be so at compile time (or even run time!)

 cycle([1, 2, 3]).until(4);    // infinite, but not isInfinite
 cycle(new int[0]);            // not infinite, but isInfinite
 collatzSequence(n).until(1);  // infiniteness an open problem!

 In short, isInfinite does not -- and cannot -- work as a way of 
 telling if a range is finite or infinite in general.

 On resolution is to take isInfinite at face value: it only 
 tells you if a range is statically determined to be infinite. 
 If isInfinite is false, it could still be infinite.

 This leaves us with the tricky cases like cycle(new int[0]). 
 There's three resolutions to this (as far as I can tell):

 1. Change cycle to not be an infinite range.
 2. Make cycle assert when the source range is empty.
 3. Ignore this issue.

 Option 1 is sound, but kind of sucks, because generally cycle 
 is infinite.

 Option 2 is sound, but I don't like the idea of asserting on 
 logically valid input just because the problem is too hard.

 Option 3 is not sound, but may be practical. Perhaps these 
 edge-case, fake, infinite sequences are not worth worrying 
 about -- just let it slide and make other people worry about 
 the consequences.

 This Phobos pull request is relevant: 
 https://github.com/D-Programming-Language/phobos/pull/871

 Thoughts?

 cycle(new int[0]);            // not infinite, but isInfinite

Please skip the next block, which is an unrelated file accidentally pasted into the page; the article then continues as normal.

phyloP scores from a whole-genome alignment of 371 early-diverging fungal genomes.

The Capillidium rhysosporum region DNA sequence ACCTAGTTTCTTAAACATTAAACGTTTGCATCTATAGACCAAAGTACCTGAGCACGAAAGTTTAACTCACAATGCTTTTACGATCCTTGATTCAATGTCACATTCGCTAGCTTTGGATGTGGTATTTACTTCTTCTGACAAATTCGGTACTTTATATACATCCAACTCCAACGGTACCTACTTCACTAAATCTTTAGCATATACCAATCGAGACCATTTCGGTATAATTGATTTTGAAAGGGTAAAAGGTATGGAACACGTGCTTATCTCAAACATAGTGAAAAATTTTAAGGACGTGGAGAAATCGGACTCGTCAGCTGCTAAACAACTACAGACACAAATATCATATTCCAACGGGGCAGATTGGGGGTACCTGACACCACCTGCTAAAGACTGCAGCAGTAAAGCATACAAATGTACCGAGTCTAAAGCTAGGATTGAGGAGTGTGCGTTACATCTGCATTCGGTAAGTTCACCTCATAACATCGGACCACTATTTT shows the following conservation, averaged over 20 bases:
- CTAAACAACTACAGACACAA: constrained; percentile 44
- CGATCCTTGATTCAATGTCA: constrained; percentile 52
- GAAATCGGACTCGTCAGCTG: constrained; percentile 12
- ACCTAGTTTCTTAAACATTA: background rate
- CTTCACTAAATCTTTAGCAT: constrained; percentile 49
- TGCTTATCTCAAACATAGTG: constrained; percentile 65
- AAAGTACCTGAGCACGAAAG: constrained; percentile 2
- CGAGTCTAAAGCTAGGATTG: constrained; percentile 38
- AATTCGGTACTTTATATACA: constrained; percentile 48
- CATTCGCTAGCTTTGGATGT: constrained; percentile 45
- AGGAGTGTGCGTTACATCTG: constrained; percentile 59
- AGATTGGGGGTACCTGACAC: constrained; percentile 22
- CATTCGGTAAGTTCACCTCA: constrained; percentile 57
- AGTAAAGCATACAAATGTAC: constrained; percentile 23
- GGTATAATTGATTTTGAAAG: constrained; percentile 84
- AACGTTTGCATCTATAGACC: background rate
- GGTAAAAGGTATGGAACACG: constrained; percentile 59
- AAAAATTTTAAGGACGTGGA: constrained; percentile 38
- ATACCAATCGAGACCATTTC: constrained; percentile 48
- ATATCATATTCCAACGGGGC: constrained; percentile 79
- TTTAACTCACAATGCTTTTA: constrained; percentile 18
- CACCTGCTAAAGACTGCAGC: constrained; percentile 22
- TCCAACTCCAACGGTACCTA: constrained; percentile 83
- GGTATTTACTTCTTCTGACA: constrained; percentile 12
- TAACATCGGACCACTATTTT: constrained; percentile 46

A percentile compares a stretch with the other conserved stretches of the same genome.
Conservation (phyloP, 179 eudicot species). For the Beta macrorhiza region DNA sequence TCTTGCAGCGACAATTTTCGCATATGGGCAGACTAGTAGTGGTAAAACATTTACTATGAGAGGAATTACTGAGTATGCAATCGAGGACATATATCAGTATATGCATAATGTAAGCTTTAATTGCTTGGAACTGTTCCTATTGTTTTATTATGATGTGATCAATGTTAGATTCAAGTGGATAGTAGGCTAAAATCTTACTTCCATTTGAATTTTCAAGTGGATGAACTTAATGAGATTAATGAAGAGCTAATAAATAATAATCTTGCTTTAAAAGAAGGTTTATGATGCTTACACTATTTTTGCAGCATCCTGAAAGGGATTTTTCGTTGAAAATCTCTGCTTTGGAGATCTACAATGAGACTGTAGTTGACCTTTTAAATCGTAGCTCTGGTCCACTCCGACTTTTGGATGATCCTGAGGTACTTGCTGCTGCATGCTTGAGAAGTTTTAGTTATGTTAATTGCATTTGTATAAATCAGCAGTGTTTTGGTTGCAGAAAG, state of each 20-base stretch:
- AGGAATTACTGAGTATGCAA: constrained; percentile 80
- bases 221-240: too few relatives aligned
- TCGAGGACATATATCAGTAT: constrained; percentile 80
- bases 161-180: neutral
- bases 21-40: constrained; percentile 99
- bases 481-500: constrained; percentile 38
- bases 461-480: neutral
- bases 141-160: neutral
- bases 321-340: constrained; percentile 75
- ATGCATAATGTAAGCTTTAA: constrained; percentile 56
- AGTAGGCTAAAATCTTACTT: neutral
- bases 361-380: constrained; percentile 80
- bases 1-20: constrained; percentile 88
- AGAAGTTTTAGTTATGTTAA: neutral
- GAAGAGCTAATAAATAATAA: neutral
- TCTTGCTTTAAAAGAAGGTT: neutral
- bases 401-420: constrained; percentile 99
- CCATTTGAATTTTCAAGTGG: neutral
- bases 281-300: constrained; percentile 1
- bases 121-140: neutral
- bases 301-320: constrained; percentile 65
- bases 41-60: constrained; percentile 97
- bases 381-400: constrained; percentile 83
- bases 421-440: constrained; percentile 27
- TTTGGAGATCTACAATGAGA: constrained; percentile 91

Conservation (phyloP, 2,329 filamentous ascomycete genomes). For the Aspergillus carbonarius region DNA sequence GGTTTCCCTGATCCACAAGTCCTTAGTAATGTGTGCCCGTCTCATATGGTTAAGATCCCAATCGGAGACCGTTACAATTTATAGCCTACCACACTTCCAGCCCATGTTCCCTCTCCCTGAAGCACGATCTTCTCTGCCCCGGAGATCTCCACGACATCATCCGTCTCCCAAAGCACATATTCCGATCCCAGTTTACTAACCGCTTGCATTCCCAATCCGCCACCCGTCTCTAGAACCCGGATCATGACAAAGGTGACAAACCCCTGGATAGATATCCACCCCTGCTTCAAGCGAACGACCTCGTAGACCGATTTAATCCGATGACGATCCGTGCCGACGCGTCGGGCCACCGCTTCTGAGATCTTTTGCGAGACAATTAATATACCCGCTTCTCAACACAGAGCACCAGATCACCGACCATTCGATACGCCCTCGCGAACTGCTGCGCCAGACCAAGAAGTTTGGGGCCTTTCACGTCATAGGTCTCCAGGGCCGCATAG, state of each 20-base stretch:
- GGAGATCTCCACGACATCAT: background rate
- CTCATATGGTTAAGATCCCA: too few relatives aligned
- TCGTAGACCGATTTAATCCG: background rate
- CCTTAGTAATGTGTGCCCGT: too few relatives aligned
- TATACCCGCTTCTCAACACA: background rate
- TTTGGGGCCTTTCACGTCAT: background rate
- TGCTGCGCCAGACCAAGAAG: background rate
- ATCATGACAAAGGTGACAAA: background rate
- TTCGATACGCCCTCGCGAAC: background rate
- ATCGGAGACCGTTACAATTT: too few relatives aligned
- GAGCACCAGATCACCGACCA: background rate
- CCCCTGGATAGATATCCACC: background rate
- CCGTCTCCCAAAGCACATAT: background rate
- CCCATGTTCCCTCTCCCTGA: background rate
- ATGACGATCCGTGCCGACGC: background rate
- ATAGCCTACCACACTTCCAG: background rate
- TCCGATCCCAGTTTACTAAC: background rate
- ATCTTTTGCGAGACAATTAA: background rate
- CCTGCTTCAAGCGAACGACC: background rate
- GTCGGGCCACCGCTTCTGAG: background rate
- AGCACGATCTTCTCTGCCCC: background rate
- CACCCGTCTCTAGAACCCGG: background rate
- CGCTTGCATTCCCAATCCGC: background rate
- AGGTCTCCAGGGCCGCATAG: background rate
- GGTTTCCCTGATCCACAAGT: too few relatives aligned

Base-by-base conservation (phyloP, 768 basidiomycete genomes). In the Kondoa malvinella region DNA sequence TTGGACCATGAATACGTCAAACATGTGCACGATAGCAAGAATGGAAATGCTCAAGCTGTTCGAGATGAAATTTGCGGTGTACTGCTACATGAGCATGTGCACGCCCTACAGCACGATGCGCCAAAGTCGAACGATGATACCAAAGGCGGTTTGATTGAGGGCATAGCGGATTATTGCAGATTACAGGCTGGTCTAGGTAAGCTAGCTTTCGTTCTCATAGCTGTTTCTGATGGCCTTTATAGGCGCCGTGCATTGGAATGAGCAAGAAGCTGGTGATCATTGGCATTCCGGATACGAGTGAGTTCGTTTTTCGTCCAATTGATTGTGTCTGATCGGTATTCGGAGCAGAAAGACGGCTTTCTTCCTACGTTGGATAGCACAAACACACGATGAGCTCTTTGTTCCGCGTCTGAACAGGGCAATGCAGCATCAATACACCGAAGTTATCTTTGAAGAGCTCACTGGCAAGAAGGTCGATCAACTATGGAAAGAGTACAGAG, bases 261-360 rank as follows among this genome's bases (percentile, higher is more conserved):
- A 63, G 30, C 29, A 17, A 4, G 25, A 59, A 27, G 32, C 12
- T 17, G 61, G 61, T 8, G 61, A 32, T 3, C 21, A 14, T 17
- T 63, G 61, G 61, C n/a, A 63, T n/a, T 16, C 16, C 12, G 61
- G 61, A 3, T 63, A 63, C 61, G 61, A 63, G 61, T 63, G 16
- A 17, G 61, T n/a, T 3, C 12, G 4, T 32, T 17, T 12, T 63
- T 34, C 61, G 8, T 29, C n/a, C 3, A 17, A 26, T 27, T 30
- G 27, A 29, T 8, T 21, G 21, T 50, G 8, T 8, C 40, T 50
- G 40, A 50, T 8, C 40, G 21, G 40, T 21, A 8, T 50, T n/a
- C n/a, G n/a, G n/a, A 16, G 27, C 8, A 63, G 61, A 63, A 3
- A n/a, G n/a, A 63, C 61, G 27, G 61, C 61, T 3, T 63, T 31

2. Make cycle assert when the source range is empty.

Technically, while cycle does not assert, it will fail on the first call to front, either because of a divide by 0 (RA: index%length), or because of a call to an empty front. We should add an assert. IMO. -------- TBH, I do not see either as being a problem: Technically, cycle([]) *is* isInfinite, but the program will assert because of a run-time error due to the user's logic. Nobody said that just because a range is infinite, that it can't ever fail... Ranges that go on forever, but are not *isInfinite*. My stance on this point is that it is not a *big* problem either. I see it more as a runtime "infinite loop", rather than an compile time "infinite range". It's like a for loop where the run-time end condition will always be true. That said, if the user *does* know the range will be infinite, I wouldn't be against having an "assumeInfinite" template function, that can take any range, and transform into an (assumed) compile time infinite range.